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January 12, 2004.

ESTATE OF BRIAN PATRICK MORRIS, by JANINE MORRIS, Administratrix, Plaintiff, -against- BART DAPOLITO, individually, PAUL M. SIRAGUSA, individually, MICHAEL V. YAZURLO, individually, DOUGLAS REICH, individually, ANTHONY BUONOCORE, individually, SHEREE RAHO, individually, PATRICK GALLO, individually, FRANK COLEMAN, individually, RICHARD MAURER, individually, SAL ROSSI, individually, THOMAS GANNALO, individually, ROBERT MANNIS, individually, MARIO ASTORITA, individually, DAVID SPEIDELL, individually, the TUCKAHOE UNION FREE SCHOOL DISTRICT and the TOWN OF EASTCHESTER, N.Y., Defendants

The opinion of the court was delivered by: WILLIAM CONNER, Senior District Judge


Plaintiff Janine Morris, Administratrix of the Estate of Brian Patrick Morris ("Brian"), brings this action pursuant to 42 U.S.C. § 1983 against: (1) Bart Dapolito, Paul M. Siragusa, Michael V. Yazurlo, Douglas Reich, Anthony Buonocore, Sheree Raho, Patrick Gallo, Frank Coleman and the Tuckahoe Union Free School District (the "District") (collectively, "school defendants"); and (2) Mario Astorita, David Speidell and the Town of Eastchester (the "Town") (collectively, "police defendants").*fn1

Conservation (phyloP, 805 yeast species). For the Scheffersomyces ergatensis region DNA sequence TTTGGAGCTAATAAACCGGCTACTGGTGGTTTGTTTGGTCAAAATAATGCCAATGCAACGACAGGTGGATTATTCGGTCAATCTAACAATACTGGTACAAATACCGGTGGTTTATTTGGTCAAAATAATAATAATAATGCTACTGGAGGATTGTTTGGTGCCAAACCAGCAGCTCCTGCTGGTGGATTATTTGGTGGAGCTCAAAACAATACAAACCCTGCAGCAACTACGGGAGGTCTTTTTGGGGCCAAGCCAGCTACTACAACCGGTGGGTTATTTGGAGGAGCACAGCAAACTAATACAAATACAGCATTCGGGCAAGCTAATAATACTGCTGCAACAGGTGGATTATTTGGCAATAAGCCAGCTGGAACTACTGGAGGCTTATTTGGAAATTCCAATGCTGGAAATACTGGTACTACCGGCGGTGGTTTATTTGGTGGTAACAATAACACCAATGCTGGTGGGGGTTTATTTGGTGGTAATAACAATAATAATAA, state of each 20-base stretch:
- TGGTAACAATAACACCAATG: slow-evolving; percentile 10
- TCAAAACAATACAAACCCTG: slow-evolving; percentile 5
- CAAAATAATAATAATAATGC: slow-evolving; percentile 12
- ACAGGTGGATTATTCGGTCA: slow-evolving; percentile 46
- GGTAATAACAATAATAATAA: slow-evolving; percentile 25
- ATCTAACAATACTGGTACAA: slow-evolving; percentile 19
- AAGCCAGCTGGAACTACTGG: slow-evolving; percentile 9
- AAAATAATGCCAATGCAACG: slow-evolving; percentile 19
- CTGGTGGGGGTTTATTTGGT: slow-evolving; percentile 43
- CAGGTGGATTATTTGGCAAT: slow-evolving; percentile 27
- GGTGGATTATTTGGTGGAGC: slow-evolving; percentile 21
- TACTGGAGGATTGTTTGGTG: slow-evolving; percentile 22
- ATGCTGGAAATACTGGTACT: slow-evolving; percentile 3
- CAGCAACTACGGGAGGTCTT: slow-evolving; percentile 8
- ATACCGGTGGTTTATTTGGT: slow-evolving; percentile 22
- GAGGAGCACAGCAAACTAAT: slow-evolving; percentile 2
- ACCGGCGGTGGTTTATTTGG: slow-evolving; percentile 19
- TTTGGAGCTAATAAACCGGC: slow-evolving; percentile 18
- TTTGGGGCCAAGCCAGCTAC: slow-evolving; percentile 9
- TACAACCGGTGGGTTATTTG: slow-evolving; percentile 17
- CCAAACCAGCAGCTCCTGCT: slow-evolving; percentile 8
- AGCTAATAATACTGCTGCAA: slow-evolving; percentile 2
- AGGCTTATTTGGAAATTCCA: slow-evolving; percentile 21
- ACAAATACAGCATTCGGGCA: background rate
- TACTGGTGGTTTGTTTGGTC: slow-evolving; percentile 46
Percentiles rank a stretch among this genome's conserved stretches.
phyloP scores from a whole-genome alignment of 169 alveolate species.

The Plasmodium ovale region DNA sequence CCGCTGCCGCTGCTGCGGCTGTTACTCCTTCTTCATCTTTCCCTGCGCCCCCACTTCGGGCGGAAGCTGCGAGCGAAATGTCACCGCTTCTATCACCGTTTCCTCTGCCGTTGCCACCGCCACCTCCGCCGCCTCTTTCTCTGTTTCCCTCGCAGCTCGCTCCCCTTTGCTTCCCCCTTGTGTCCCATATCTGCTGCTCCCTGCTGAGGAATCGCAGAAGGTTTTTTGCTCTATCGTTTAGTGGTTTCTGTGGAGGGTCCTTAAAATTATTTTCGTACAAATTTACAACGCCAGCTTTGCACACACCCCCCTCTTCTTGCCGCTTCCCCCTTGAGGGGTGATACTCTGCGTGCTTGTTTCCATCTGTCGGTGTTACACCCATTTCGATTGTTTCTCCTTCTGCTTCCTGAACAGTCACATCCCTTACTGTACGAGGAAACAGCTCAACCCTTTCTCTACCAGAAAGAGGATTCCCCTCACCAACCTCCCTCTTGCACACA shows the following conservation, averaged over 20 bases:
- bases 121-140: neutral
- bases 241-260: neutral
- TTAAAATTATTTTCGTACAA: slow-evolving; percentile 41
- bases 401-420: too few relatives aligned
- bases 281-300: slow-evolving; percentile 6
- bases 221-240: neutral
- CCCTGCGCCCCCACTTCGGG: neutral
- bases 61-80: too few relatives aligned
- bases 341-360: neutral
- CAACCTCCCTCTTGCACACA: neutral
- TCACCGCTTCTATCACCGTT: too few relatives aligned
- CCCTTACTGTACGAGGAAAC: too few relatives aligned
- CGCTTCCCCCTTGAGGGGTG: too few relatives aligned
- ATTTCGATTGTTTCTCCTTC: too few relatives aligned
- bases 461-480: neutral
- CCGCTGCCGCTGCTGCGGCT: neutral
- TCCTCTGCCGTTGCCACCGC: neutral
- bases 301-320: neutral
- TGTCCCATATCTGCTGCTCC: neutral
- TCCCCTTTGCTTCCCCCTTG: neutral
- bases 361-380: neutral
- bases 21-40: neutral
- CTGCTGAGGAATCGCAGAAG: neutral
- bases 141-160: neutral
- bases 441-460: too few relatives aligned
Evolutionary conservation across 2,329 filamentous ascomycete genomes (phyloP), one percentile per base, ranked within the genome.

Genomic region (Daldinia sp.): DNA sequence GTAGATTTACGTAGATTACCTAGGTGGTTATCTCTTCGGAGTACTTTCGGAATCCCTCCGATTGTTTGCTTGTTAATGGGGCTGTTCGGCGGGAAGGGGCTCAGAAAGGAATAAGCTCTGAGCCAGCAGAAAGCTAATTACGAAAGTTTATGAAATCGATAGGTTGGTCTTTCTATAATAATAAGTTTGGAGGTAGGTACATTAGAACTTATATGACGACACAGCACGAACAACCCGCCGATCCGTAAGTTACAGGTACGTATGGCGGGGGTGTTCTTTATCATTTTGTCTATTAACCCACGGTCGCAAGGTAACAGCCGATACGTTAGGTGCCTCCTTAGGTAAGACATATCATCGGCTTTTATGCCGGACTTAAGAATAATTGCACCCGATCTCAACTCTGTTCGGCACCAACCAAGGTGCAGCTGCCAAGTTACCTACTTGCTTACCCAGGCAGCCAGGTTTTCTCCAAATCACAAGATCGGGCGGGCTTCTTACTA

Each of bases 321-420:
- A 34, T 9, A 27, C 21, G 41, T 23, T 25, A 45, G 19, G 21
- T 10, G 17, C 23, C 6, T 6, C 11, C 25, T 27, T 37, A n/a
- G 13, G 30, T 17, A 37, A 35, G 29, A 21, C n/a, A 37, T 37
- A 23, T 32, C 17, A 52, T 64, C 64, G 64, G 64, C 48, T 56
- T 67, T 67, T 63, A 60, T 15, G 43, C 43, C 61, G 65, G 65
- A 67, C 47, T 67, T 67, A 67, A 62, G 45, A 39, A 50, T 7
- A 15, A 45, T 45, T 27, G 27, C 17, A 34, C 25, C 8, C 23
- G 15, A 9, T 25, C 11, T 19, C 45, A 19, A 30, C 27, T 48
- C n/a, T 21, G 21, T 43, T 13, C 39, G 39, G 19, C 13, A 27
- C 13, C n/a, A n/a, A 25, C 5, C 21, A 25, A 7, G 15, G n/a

Dapolito is a tenured physical education teacher at the Tuckahoe High School (the "School"), where Brian was a seventeen year-old high school senior. (Am. Complt. ¶¶ 3-4.) Siragusa was the principal of the School and Yazurlo was the superintendent of the District at the time of the incident giving rise to this action. (Id. ¶¶ 4-5.) Defendants Reich, Buonocore, Raho, Gallo and Coleman were the elected members of the District's board of education during 2003. Astorita is a detective lieutenant in the Town's police department and Speidell is the chief of that department. (Id. ¶¶ 10-11.) Specifically, plaintiff claims that: (1) Dapolito and the District violated Brian's Fourteenth Amendment rights to substantive due process when Dapolito assaulted him at the School; (2) Yazurlo, Siragusa, the District, Reich, Buonocore, Raho, Gallo and Coleman violated Brian's Fourteenth Amendment rights by engaging in a retaliatory selective prosecution of him; and (3) Yazurlo, Siragusa, the District, Reich, Buonocore, Raho, Gallo, Coleman and Astorita conspired and retaliated against Brian in violation of his First Amendment rights.*fn2 (Id. ¶¶ 57-62.) Defendants now Page 2 move to dismiss the second and third counts of the Amended Complaint pursuant to FED. R. CIV. P. 12(b)(6) for failure to state a claim for which relief can be granted. For the reasons set forth herein, school defendants' motion to dismiss the second count of the Amended Complaint is granted. Defendants' motion to dismiss the third count of the Amended Complaint is denied. Plaintiff is granted leave to file a Second Amended Complaint within thirty days of the issuance of this Opinion and Order.